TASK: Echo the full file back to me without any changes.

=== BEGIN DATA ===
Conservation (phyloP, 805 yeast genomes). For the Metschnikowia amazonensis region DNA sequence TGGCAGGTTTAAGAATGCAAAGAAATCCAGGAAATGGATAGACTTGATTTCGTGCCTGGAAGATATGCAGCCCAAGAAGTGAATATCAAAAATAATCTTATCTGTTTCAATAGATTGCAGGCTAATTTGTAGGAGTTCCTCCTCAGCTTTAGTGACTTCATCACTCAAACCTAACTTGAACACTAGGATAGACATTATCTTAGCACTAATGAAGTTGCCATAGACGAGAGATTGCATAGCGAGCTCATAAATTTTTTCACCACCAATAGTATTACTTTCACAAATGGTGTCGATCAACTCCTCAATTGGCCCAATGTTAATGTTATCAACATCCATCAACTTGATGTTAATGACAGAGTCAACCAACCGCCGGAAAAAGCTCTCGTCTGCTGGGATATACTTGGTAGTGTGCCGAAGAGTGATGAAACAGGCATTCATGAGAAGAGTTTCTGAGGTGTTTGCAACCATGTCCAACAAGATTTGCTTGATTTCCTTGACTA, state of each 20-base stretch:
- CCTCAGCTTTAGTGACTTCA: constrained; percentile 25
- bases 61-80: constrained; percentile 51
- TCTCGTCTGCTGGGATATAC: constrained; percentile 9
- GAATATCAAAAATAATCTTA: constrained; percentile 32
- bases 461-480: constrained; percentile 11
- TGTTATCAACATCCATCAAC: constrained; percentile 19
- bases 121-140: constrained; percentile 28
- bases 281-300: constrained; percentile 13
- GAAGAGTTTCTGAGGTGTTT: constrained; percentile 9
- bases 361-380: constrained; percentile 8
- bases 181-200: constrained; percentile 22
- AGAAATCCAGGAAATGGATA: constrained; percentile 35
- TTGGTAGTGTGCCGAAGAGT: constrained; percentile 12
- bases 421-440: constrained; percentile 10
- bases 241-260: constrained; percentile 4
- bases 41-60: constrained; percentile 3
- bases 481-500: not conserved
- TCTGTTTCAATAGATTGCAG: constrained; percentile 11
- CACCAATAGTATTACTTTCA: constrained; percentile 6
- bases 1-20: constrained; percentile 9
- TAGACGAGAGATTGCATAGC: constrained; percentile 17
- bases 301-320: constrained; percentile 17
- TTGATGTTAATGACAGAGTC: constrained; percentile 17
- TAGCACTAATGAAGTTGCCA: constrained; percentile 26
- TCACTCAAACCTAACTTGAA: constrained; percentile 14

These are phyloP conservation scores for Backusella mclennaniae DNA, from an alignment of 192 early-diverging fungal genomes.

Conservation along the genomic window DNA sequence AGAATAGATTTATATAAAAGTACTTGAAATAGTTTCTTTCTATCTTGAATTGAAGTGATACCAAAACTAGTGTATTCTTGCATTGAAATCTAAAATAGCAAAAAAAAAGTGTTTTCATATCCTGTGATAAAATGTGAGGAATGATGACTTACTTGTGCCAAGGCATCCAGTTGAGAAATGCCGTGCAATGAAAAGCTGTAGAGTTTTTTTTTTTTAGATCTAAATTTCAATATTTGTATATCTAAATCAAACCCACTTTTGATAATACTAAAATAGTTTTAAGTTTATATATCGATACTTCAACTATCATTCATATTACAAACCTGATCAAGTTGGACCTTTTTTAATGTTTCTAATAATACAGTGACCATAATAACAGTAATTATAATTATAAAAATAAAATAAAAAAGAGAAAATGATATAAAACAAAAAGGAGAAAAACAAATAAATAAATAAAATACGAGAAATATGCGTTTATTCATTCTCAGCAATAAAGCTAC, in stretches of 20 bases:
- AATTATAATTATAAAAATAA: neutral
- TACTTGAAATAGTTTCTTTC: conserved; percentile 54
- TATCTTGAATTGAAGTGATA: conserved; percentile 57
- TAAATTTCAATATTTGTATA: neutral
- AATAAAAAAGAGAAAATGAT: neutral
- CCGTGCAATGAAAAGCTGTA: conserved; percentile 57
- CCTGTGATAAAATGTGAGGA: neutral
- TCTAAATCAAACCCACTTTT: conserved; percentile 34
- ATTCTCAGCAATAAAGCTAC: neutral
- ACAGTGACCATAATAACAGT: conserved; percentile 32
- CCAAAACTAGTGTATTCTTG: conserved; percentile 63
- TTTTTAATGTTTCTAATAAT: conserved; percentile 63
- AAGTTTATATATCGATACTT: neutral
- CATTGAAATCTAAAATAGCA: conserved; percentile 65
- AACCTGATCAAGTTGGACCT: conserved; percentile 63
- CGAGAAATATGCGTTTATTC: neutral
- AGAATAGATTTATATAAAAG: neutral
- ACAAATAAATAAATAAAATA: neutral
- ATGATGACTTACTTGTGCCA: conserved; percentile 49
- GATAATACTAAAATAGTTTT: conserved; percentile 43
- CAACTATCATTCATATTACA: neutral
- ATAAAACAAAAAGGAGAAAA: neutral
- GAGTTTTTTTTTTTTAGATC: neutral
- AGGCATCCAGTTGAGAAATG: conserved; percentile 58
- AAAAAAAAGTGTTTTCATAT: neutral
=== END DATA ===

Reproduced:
Conservation (phyloP, 805 yeast genomes). For the Metschnikowia amazonensis region DNA sequence TGGCAGGTTTAAGAATGCAAAGAAATCCAGGAAATGGATAGACTTGATTTCGTGCCTGGAAGATATGCAGCCCAAGAAGTGAATATCAAAAATAATCTTATCTGTTTCAATAGATTGCAGGCTAATTTGTAGGAGTTCCTCCTCAGCTTTAGTGACTTCATCACTCAAACCTAACTTGAACACTAGGATAGACATTATCTTAGCACTAATGAAGTTGCCATAGACGAGAGATTGCATAGCGAGCTCATAAATTTTTTCACCACCAATAGTATTACTTTCACAAATGGTGTCGATCAACTCCTCAATTGGCCCAATGTTAATGTTATCAACATCCATCAACTTGATGTTAATGACAGAGTCAACCAACCGCCGGAAAAAGCTCTCGTCTGCTGGGATATACTTGGTAGTGTGCCGAAGAGTGATGAAACAGGCATTCATGAGAAGAGTTTCTGAGGTGTTTGCAACCATGTCCAACAAGATTTGCTTGATTTCCTTGACTA, state of each 20-base stretch:
- CCTCAGCTTTAGTGACTTCA: constrained; percentile 25
- bases 61-80: constrained; percentile 51
- TCTCGTCTGCTGGGATATAC: constrained; percentile 9
- GAATATCAAAAATAATCTTA: constrained; percentile 32
- bases 461-480: constrained; percentile 11
- TGTTATCAACATCCATCAAC: constrained; percentile 19
- bases 121-140: constrained; percentile 28
- bases 281-300: constrained; percentile 13
- GAAGAGTTTCTGAGGTGTTT: constrained; percentile 9
- bases 361-380: constrained; percentile 8
- bases 181-200: constrained; percentile 22
- AGAAATCCAGGAAATGGATA: constrained; percentile 35
- TTGGTAGTGTGCCGAAGAGT: constrained; percentile 12
- bases 421-440: constrained; percentile 10
- bases 241-260: constrained; percentile 4
- bases 41-60: constrained; percentile 3
- bases 481-500: not conserved
- TCTGTTTCAATAGATTGCAG: constrained; percentile 11
- CACCAATAGTATTACTTTCA: constrained; percentile 6
- bases 1-20: constrained; percentile 9
- TAGACGAGAGATTGCATAGC: constrained; percentile 17
- bases 301-320: constrained; percentile 17
- TTGATGTTAATGACAGAGTC: constrained; percentile 17
- TAGCACTAATGAAGTTGCCA: constrained; percentile 26
- TCACTCAAACCTAACTTGAA: constrained; percentile 14

These are phyloP conservation scores for Backusella mclennaniae DNA, from an alignment of 192 early-diverging fungal genomes.

Conservation along the genomic window DNA sequence AGAATAGATTTATATAAAAGTACTTGAAATAGTTTCTTTCTATCTTGAATTGAAGTGATACCAAAACTAGTGTATTCTTGCATTGAAATCTAAAATAGCAAAAAAAAAGTGTTTTCATATCCTGTGATAAAATGTGAGGAATGATGACTTACTTGTGCCAAGGCATCCAGTTGAGAAATGCCGTGCAATGAAAAGCTGTAGAGTTTTTTTTTTTTAGATCTAAATTTCAATATTTGTATATCTAAATCAAACCCACTTTTGATAATACTAAAATAGTTTTAAGTTTATATATCGATACTTCAACTATCATTCATATTACAAACCTGATCAAGTTGGACCTTTTTTAATGTTTCTAATAATACAGTGACCATAATAACAGTAATTATAATTATAAAAATAAAATAAAAAAGAGAAAATGATATAAAACAAAAAGGAGAAAAACAAATAAATAAATAAAATACGAGAAATATGCGTTTATTCATTCTCAGCAATAAAGCTAC, in stretches of 20 bases:
- AATTATAATTATAAAAATAA: neutral
- TACTTGAAATAGTTTCTTTC: conserved; percentile 54
- TATCTTGAATTGAAGTGATA: conserved; percentile 57
- TAAATTTCAATATTTGTATA: neutral
- AATAAAAAAGAGAAAATGAT: neutral
- CCGTGCAATGAAAAGCTGTA: conserved; percentile 57
- CCTGTGATAAAATGTGAGGA: neutral
- TCTAAATCAAACCCACTTTT: conserved; percentile 34
- ATTCTCAGCAATAAAGCTAC: neutral
- ACAGTGACCATAATAACAGT: conserved; percentile 32
- CCAAAACTAGTGTATTCTTG: conserved; percentile 63
- TTTTTAATGTTTCTAATAAT: conserved; percentile 63
- AAGTTTATATATCGATACTT: neutral
- CATTGAAATCTAAAATAGCA: conserved; percentile 65
- AACCTGATCAAGTTGGACCT: conserved; percentile 63
- CGAGAAATATGCGTTTATTC: neutral
- AGAATAGATTTATATAAAAG: neutral
- ACAAATAAATAAATAAAATA: neutral
- ATGATGACTTACTTGTGCCA: conserved; percentile 49
- GATAATACTAAAATAGTTTT: conserved; percentile 43
- CAACTATCATTCATATTACA: neutral
- ATAAAACAAAAAGGAGAAAA: neutral
- GAGTTTTTTTTTTTTAGATC: neutral
- AGGCATCCAGTTGAGAAATG: conserved; percentile 58
- AAAAAAAAGTGTTTTCATAT: neutral